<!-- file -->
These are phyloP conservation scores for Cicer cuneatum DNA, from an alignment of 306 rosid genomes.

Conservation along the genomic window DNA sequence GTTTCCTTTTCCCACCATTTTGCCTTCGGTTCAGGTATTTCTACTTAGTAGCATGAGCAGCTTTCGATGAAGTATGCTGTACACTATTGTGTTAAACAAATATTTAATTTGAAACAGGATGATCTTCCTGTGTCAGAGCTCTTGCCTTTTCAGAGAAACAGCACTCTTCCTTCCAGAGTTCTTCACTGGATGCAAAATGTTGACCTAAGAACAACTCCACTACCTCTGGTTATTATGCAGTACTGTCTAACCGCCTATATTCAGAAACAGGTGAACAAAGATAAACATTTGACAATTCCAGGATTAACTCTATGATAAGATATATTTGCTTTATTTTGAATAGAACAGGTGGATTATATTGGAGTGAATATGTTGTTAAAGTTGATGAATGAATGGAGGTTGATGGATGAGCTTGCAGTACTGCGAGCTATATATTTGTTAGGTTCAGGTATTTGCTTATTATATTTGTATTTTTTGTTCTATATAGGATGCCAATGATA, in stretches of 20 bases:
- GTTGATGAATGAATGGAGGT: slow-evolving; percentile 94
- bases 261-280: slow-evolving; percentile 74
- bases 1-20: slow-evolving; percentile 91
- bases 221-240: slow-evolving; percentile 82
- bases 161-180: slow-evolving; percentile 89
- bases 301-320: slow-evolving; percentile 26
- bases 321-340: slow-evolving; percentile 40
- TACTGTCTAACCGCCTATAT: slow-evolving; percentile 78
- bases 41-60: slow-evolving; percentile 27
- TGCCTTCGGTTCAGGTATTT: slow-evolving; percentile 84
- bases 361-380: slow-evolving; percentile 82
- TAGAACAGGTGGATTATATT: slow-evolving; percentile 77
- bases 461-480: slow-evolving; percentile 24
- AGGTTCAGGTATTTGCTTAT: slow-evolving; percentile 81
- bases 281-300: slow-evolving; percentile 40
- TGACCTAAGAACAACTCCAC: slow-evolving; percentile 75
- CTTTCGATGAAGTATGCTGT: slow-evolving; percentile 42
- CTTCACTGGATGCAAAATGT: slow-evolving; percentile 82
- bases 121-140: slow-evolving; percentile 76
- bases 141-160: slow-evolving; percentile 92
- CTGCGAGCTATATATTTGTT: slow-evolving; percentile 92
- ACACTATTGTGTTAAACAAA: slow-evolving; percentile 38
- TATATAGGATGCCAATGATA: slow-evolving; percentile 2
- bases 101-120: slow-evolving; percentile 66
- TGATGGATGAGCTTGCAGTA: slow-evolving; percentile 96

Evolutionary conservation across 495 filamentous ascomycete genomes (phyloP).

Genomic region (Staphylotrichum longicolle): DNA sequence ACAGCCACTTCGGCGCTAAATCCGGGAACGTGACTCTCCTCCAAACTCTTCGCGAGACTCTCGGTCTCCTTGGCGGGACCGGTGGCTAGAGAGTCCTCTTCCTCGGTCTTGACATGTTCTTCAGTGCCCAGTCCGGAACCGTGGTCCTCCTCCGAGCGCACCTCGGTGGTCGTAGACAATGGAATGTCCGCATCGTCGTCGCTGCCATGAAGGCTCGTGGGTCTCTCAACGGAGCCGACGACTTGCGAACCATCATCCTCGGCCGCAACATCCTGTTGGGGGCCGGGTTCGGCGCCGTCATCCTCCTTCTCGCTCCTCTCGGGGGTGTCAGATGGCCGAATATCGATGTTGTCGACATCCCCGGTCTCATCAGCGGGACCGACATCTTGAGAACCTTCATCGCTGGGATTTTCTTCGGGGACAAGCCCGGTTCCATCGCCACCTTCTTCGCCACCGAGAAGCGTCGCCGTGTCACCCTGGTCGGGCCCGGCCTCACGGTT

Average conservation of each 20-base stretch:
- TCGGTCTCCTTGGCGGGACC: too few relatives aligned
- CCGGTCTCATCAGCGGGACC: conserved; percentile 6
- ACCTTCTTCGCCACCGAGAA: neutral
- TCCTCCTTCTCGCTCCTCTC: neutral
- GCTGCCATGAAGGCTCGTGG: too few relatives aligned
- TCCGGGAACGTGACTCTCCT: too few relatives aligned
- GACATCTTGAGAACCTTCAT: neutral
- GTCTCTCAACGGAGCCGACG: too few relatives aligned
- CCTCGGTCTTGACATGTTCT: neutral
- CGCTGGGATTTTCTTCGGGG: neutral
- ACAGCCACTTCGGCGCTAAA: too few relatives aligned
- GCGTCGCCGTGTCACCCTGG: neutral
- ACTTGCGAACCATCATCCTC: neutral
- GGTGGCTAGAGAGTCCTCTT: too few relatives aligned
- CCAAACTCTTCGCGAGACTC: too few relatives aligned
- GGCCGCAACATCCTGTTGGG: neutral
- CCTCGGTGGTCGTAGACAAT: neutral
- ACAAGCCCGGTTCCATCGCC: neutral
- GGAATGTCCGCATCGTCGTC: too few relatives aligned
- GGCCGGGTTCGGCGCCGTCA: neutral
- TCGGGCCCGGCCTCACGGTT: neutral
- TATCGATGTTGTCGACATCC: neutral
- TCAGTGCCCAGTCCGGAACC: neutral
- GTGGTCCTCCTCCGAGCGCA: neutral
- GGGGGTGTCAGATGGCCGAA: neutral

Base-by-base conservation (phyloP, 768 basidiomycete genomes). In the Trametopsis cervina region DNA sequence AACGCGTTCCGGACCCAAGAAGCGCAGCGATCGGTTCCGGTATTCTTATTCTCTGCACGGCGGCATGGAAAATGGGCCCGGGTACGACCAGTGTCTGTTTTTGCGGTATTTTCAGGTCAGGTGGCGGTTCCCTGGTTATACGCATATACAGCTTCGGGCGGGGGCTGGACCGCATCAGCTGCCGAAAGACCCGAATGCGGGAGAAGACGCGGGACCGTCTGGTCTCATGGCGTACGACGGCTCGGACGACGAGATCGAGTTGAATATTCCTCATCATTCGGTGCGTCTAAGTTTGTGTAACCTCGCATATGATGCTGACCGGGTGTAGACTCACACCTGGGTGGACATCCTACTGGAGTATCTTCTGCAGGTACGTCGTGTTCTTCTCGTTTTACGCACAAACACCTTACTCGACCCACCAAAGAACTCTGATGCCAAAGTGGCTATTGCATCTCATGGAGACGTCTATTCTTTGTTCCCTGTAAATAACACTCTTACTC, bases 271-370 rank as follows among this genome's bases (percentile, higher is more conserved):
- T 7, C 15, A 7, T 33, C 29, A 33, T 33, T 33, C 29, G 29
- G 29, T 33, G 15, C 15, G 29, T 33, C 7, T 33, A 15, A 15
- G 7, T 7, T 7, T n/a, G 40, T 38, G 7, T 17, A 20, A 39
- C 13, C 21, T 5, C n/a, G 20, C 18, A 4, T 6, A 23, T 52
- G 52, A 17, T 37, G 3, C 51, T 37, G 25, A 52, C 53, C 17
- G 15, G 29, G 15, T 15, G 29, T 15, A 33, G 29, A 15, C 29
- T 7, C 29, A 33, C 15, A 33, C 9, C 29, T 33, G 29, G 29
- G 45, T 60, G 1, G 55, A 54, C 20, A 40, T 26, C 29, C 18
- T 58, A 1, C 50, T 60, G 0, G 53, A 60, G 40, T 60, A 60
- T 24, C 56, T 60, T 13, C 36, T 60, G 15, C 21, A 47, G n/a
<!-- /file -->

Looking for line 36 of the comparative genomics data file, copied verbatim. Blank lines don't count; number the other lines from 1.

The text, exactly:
- TCCGGGAACGTGACTCTCCT: too few relatives aligned